By Mayra Cuevas-Nazario
For nearly 20 years Jennifer Schuett has held onto every memory of the night she was abducted from her bedroom, raped and left for dead.
Investigators were never able to identify a suspect, but new DNA testing may change that.
CNN normally does not identify victims of sexual assaults. But Schuett wants to go public with her story– and her name– to increase the chances of finding and prosecuting her attacker.
“It’s not about me anymore,” she explained. “It’s about all the little girls that go to sleep at night. I know there are so many girls out there who have been raped and hurt. You have to fight back.”
For that, Schuett, 27, is relying on her voice, her memory and advances in DNA testing.
“I remember everything; I’ve always wanted to remember everything, so I can find the person that did this,” Schuett told CNN during a phone interview. “If I had blocked this out of my memory, the investigation wouldn’t have come this far. I’m a fighter.”
Schuett says she was alone in her bed when a man came creeping in through the window. She remembers waking up in a stranger’s arms as he carried her across a dark parking lot.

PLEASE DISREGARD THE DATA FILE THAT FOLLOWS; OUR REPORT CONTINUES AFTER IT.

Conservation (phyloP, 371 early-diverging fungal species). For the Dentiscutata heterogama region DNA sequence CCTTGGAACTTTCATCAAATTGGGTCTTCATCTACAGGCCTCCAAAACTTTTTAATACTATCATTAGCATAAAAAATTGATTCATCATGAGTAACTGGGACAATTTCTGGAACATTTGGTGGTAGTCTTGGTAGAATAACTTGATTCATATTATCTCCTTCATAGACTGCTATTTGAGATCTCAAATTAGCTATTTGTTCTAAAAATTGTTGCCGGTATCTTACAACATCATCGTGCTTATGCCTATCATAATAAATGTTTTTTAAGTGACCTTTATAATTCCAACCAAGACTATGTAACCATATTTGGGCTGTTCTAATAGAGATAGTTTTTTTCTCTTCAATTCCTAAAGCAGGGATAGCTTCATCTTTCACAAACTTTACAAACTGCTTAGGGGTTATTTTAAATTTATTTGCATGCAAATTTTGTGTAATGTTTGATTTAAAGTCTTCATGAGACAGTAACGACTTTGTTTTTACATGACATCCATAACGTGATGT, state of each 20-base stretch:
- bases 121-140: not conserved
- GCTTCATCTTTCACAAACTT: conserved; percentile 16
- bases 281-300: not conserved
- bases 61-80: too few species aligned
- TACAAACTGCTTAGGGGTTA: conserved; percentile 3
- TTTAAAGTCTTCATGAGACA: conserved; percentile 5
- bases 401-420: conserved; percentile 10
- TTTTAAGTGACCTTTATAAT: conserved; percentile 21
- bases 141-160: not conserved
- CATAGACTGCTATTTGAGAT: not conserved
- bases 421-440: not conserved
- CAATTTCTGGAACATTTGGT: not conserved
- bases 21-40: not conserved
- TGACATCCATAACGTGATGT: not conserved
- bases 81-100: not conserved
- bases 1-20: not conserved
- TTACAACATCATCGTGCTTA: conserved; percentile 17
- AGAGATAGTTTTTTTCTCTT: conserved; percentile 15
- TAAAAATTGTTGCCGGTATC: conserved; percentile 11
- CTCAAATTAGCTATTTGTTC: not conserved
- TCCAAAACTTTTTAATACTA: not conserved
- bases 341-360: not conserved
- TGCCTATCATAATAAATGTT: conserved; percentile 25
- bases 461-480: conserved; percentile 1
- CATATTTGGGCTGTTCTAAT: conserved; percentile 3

“When I opened my eyes, his face was the first thing I saw and he covered my face and mouth,” she said. “He ran with me to his car. He told me he was an undercover cop and that he knew my family. He seemed calm — not nervous, not aggressive.”
After they left the parking lot, he drove her through the streets of Dickinson, Texas, pulling into a mechanic shop next to her elementary school.
“Watch the moon. The moon will change colors and that is when your mom will come to get you,” she recalled him saying. “Oh, it looks like she is not coming.”
Schuett said he drove her to an overgrown field next to the school and raped her.
“He had a knife to my throat and touched my face and offered me Reese’s pieces,” she said. “I was scared but I knew I couldn’t be fast enough to get away. Cars would drive by but I couldn’t get away to get help.”